Wield the power of plants to prevent pollution

All gardeners know that plants make the world a better place. They provide food for humans and other animals; take in carbon dioxide and give off oxygen; and make our yards, our neighborhoods and the earth itself more beautiful.

As if that weren’t enough, Kate Kennen, founder and president of the Boston landscape firm Offshoots Inc., asks plants to do more. She elicits their help to remove pollution from some of the 500,000 brownfields (moderately contaminated former industrial sites) across the country and to keep pollution in check at new building sites.

Kennen has worked on projects all around New England, though not yet in Maine. With Niall Kirkwood, she is author of “Phyto: Principles and Resources for Site Remediation and Landscape Design,” published last year.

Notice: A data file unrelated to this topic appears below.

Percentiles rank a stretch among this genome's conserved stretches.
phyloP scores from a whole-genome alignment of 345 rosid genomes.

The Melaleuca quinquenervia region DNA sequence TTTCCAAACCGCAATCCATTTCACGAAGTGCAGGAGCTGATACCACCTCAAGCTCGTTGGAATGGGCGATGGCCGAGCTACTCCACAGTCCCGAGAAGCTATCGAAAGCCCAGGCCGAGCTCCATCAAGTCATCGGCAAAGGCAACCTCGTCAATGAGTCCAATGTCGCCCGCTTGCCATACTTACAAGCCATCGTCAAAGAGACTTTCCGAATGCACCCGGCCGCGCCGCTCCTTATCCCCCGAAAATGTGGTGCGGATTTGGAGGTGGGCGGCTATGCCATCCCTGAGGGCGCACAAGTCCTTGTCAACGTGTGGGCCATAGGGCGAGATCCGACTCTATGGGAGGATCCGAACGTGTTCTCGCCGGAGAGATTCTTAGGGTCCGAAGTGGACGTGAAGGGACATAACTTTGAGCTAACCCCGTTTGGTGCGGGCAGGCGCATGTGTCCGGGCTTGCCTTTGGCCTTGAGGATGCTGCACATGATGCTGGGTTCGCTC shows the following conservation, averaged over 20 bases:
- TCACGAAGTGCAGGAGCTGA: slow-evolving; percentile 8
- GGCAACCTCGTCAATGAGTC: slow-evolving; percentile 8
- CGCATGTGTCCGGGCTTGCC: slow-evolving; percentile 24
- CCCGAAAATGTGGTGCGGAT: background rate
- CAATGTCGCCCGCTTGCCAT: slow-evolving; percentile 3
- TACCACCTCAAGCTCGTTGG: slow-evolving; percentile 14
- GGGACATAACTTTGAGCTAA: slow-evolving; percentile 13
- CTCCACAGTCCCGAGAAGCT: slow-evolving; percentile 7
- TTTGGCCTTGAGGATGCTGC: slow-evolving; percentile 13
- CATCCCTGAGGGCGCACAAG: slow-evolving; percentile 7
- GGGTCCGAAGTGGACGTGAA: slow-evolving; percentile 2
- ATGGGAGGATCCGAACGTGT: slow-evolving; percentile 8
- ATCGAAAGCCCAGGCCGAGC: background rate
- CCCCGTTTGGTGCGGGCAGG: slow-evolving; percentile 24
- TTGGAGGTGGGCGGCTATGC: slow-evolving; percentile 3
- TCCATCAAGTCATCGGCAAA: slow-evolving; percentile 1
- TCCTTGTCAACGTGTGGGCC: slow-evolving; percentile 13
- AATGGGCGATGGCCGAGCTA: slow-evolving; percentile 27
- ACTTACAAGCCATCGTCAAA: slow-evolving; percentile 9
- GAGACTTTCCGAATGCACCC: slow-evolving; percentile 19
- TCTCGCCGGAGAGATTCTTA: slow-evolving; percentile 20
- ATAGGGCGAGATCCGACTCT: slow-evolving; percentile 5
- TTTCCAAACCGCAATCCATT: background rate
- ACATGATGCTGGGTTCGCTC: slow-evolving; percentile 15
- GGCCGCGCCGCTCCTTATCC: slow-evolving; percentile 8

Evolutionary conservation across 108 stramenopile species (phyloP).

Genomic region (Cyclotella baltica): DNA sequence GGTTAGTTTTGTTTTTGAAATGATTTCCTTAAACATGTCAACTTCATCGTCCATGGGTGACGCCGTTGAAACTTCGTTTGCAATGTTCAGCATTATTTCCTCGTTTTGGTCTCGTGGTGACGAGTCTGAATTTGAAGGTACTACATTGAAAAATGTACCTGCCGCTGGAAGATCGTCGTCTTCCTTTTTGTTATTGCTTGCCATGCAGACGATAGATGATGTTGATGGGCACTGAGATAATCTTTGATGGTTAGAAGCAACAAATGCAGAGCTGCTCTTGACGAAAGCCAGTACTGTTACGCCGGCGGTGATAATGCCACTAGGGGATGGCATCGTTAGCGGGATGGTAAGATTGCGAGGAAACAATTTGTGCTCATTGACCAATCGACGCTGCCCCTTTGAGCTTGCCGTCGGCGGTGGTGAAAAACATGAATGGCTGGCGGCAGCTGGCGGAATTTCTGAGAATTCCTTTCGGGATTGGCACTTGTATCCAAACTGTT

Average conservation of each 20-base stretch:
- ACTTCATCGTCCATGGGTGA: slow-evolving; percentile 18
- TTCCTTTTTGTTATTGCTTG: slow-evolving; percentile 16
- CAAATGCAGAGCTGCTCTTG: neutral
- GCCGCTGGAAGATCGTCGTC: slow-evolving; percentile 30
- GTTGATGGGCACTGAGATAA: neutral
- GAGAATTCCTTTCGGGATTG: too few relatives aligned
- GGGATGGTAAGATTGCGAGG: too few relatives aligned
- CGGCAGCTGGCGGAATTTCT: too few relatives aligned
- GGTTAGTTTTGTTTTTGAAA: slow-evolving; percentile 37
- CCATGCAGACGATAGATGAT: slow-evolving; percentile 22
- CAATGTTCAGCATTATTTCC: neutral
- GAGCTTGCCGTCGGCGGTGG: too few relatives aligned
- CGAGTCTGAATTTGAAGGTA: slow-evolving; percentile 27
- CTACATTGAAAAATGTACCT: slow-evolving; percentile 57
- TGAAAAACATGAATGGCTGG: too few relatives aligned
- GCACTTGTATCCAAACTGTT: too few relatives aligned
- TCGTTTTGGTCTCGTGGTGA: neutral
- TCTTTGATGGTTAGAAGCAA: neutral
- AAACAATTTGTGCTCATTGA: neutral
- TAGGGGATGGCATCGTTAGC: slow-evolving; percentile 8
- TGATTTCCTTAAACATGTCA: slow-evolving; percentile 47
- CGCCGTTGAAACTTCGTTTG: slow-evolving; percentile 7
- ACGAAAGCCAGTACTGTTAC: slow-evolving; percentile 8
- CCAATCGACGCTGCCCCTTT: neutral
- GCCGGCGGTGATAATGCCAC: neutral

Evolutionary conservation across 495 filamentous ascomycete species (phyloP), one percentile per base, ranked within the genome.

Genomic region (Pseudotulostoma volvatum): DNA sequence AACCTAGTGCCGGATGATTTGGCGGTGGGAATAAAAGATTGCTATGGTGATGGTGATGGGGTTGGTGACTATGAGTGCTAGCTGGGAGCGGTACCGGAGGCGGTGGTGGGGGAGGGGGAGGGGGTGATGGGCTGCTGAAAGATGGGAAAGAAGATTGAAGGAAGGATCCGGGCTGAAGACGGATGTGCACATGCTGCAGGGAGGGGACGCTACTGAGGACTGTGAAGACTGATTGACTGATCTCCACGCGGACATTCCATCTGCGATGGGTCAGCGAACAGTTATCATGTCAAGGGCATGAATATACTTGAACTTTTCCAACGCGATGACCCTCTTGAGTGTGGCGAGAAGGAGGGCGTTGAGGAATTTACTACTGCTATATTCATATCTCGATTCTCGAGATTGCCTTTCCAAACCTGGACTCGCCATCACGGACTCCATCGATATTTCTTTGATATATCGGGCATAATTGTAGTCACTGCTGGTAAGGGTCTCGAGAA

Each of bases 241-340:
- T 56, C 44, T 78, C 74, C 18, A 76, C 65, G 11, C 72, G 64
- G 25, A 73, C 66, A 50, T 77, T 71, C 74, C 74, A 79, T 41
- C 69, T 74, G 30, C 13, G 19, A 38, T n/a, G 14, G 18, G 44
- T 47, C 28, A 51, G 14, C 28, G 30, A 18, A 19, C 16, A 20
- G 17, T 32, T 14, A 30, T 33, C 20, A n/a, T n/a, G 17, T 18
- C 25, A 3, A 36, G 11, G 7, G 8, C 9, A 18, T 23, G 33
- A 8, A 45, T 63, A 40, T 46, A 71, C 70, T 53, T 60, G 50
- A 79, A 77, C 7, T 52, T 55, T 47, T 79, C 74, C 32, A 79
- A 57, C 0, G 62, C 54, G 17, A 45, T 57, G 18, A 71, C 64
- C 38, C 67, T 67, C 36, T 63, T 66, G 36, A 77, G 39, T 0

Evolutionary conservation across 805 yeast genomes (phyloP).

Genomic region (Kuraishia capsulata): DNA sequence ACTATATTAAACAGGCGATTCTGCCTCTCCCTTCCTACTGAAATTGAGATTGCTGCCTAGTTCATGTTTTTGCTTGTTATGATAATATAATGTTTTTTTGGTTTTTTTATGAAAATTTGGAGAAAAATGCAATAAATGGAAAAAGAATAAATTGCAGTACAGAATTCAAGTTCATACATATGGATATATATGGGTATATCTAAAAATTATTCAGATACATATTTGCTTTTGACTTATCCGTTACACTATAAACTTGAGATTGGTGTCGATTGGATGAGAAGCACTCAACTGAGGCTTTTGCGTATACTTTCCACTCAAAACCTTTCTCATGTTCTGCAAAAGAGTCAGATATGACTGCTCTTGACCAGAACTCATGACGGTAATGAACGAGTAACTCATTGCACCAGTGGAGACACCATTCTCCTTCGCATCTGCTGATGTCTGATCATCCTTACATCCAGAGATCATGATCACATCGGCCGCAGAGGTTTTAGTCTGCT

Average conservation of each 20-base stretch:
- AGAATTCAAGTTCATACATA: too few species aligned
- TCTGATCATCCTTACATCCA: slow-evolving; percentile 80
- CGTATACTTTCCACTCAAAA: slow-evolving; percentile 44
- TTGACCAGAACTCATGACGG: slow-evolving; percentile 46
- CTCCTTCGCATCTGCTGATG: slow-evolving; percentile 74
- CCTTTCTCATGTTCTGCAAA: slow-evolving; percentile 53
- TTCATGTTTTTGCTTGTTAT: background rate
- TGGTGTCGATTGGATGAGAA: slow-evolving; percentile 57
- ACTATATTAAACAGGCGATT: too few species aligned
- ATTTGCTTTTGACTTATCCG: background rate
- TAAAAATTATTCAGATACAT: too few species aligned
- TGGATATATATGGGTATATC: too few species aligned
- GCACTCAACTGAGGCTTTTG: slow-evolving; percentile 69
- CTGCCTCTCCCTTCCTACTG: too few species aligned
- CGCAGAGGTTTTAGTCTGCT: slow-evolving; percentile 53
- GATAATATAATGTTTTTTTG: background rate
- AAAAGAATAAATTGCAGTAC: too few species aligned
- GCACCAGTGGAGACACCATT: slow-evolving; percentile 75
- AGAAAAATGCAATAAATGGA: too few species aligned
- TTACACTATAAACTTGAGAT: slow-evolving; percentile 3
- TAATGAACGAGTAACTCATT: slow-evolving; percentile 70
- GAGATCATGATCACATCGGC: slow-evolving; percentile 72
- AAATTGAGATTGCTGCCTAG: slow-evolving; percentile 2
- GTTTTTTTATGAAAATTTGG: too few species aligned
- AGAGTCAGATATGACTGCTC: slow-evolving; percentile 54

Phytotechnology, the broad term Kennen prefers for the type of landscaping she does, is the use of plants to remove or control contaminants in soil or groundwater. Many people use the term phytoremediation, but that refers only to cleaning up areas that are already polluted.

“Phytoremediation works in very small amount of conditions,” Kennen said in a telephone interview. “Often a site is too toxic or the contamination isn’t well matched to the plants.”

More often, the work she does is to prevent pollution in the first place. The idea is to put in plants or other landscape features that keep pollutants from getting into groundwater.

Take, for instance, rain gardens designed in connection with big parking lots; water is directed into the rain garden, where pollutants from the cars can be filtered out. Green roofs work in a similar way.